Retailers need to find ways to improve the online shopping experience without ringing the privacy alarm bells according to Frank Lord, VP EMEA at ATG.
The task today is one of finding a balance between safe guarding the privacy rights of the consumer, while providing a tailored experience online.
The importance of personalisation
The retailers that do well, especially in the current climate, are those that can target their customer base with the right offer at the right time. There’s no point offering someone a pair of jeans if what they’re really looking for is a handbag. In the same way a sales assistant will approach a customer in a shop, the same must happen online and here cookies from any given website can be used to re-create a similar experience. The difference is that if it’s done in a truly personalised way, your cookies will only be used by the company you’re dealing with there and then.
If you’re searching for household cleaning products on Monday and revisit the same site the following Wednesday to look conduct your weekly grocery shop, you will not be bombarded with pictures of household cleaning products. It is this focus on personalisation that will be instrumental in moving away from the cookie and privacy debate and putting consumers’ minds at ease.
A shift in thinking
If you walk into a shop with a red handbag it is only logical to think that a sales assistant might then ask if you are interested in their latest collection of red scarves. So how can we replicate a seemingly harmless approach to customer service online, without ringing the privacy alarm bells?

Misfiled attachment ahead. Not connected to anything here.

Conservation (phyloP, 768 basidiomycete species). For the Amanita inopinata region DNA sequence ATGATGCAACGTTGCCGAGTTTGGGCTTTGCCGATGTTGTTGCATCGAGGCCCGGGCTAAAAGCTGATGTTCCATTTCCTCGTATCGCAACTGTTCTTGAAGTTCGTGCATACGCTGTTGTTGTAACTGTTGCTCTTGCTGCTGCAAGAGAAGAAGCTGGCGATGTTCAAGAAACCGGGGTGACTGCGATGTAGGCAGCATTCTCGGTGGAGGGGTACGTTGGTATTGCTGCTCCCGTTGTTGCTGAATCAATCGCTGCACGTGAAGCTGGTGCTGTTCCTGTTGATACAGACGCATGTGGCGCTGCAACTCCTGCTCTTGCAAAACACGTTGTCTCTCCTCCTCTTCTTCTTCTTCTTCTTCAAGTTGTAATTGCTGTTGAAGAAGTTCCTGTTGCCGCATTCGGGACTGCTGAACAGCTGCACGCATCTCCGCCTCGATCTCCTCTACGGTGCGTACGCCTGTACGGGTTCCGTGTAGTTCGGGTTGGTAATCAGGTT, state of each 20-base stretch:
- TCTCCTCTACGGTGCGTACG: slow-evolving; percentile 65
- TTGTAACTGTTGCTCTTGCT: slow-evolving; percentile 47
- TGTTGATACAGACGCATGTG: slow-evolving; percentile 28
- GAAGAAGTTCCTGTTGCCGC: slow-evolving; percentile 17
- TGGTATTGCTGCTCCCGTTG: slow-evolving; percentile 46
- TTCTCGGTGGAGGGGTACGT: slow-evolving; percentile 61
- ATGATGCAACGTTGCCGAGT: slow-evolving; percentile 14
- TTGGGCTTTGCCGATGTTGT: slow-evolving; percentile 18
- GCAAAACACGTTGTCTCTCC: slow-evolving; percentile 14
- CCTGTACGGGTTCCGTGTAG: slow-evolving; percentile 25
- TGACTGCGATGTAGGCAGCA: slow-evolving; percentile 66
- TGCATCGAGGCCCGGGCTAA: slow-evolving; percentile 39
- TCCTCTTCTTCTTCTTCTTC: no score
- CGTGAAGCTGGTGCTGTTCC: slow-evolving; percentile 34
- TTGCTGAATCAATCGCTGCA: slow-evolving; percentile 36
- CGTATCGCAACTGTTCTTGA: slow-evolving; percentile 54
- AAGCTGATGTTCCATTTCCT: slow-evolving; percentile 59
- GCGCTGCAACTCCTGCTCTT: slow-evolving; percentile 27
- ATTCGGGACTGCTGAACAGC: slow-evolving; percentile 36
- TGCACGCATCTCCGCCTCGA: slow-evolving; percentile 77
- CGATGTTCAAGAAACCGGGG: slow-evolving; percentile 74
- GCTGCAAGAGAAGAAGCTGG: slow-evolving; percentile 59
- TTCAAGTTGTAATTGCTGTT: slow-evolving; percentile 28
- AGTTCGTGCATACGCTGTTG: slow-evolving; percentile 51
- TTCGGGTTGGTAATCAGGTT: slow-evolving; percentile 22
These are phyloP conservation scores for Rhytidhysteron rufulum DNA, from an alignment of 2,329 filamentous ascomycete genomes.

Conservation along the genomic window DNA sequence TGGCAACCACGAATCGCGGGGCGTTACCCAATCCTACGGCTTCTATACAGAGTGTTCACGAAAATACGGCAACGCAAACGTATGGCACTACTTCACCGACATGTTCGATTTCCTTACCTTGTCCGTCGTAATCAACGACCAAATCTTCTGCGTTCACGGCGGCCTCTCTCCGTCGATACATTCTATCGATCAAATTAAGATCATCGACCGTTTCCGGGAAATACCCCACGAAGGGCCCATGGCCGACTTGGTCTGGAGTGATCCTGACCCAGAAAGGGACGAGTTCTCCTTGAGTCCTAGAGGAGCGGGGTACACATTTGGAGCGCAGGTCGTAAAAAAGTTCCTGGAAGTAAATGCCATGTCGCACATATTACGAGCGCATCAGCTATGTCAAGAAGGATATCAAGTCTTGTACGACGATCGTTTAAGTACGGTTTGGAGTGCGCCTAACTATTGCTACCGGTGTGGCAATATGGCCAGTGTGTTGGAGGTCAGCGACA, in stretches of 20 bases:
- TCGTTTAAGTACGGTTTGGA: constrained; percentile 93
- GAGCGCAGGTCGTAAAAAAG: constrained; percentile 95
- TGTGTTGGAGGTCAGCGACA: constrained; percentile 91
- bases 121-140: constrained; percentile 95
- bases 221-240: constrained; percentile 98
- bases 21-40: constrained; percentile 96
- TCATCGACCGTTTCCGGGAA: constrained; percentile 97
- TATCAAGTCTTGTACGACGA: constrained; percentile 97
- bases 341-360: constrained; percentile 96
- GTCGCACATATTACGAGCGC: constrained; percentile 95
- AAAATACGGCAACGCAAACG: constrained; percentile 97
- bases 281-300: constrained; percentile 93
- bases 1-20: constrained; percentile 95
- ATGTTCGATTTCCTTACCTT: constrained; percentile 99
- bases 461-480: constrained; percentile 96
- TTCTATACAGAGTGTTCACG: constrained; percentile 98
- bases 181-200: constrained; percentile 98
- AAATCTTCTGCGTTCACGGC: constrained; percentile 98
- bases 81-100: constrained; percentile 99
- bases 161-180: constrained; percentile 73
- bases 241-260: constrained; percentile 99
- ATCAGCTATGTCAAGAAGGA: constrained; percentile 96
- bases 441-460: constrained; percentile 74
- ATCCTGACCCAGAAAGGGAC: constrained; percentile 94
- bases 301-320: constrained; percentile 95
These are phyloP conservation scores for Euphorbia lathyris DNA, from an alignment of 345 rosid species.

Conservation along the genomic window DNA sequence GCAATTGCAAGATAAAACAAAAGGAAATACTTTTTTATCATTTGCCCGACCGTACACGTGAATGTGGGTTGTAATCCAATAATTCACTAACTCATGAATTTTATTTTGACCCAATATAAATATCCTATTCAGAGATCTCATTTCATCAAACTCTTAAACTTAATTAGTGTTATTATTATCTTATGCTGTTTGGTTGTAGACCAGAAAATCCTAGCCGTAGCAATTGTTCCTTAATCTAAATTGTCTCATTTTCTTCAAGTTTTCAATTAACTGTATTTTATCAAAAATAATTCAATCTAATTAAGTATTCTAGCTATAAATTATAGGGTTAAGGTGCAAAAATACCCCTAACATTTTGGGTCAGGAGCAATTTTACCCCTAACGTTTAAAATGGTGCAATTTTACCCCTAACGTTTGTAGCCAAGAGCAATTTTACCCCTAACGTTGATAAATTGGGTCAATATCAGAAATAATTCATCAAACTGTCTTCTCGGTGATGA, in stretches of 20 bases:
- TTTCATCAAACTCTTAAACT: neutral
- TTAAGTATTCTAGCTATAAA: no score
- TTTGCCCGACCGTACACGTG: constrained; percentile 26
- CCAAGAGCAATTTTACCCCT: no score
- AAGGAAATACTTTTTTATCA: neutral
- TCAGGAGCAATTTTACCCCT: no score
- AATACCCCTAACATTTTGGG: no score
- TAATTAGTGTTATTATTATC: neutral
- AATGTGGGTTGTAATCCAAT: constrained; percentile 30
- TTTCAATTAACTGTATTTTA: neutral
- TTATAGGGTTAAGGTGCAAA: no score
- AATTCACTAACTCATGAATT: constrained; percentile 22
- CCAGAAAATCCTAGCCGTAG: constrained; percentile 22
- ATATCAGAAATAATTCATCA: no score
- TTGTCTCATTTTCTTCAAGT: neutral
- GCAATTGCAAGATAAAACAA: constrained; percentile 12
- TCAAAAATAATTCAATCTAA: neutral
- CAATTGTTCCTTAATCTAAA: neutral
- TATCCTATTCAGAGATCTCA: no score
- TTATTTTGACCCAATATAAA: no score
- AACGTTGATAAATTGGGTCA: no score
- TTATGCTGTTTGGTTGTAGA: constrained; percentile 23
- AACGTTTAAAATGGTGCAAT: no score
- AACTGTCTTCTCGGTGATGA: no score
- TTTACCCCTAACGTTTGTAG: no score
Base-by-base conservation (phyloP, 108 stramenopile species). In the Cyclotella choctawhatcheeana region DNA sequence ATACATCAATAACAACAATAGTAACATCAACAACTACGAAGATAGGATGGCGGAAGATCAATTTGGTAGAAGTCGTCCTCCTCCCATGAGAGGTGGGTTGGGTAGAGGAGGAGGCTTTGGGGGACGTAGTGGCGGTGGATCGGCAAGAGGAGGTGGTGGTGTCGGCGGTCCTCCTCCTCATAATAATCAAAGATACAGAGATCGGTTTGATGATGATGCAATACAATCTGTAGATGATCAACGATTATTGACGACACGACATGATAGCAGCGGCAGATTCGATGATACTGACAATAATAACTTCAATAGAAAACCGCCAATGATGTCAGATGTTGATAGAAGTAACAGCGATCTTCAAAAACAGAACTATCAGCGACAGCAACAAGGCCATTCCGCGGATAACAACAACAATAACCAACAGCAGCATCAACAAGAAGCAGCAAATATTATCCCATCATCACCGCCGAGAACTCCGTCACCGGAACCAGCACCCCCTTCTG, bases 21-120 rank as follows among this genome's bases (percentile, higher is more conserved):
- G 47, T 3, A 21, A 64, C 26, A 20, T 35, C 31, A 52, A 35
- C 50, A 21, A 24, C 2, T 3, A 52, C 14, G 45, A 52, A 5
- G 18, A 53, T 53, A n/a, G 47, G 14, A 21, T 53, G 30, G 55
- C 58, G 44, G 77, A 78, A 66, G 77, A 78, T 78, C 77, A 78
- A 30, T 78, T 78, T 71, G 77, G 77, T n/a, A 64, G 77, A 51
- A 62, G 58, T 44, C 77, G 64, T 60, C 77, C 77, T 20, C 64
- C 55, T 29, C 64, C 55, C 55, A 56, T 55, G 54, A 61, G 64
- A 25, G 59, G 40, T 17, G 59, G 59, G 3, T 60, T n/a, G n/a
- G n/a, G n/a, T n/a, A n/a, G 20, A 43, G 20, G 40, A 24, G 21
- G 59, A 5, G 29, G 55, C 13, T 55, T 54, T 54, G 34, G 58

Perhaps one approach is encouraging the governing legislation to focus on educating consumers about how data is collected and used and then encourage trust between the retailer and the consumer. It’s impractical and tedious for consumers to confirm every single cookie placed on their computer and it could potentially lead to a permanent disruption of their internet experience.
Instead, consumers need to be told what they are opting-in for and told how they can opt out if they no longer want to be a part of it. It’s all about giving the consumer a choice; whether it’s declining the offer of assistance in a shop or opting out of cookies online.
Call to action
Behavioural advertising is a contentious area. On the one hand businesses are vying for access to all data about their users’ behaviour online, while on the other there are those who contend that the information stored in cookies must be treated as if were another form of “personal” data.
Granted cookie legislation is necessary. After all, when we go to the supermarket, we are not followed around the store by customer service representatives taking notes of the routes we take and the products we buy, so to do the same online could be seen as a little extreme.
However, the legislation should not be so rigid that it detracts from the advantages it offers in terms of creating a more personalised experience. Instead it is a question of appropriate use from the retailer and the advertiser, provided they can justify the benefits that the consumer gets out of it.
Moreover, cookies have been – and still continue to be – an essential part of developing new ways of reaching consumers through tailored internet-based content and new opportunities in matching advertising based on potential interests.
Against this backdrop, the onus is on educating the market on how cookies can be used in a responsible way and encouraging retailers to re-evaluate the way customer data is used, to ensure the whole customer experience is enriched online. Now that we have the technology in place to allow retailers to do this, it’s time for retailers to explore ways to make this happen.
By Frank Lord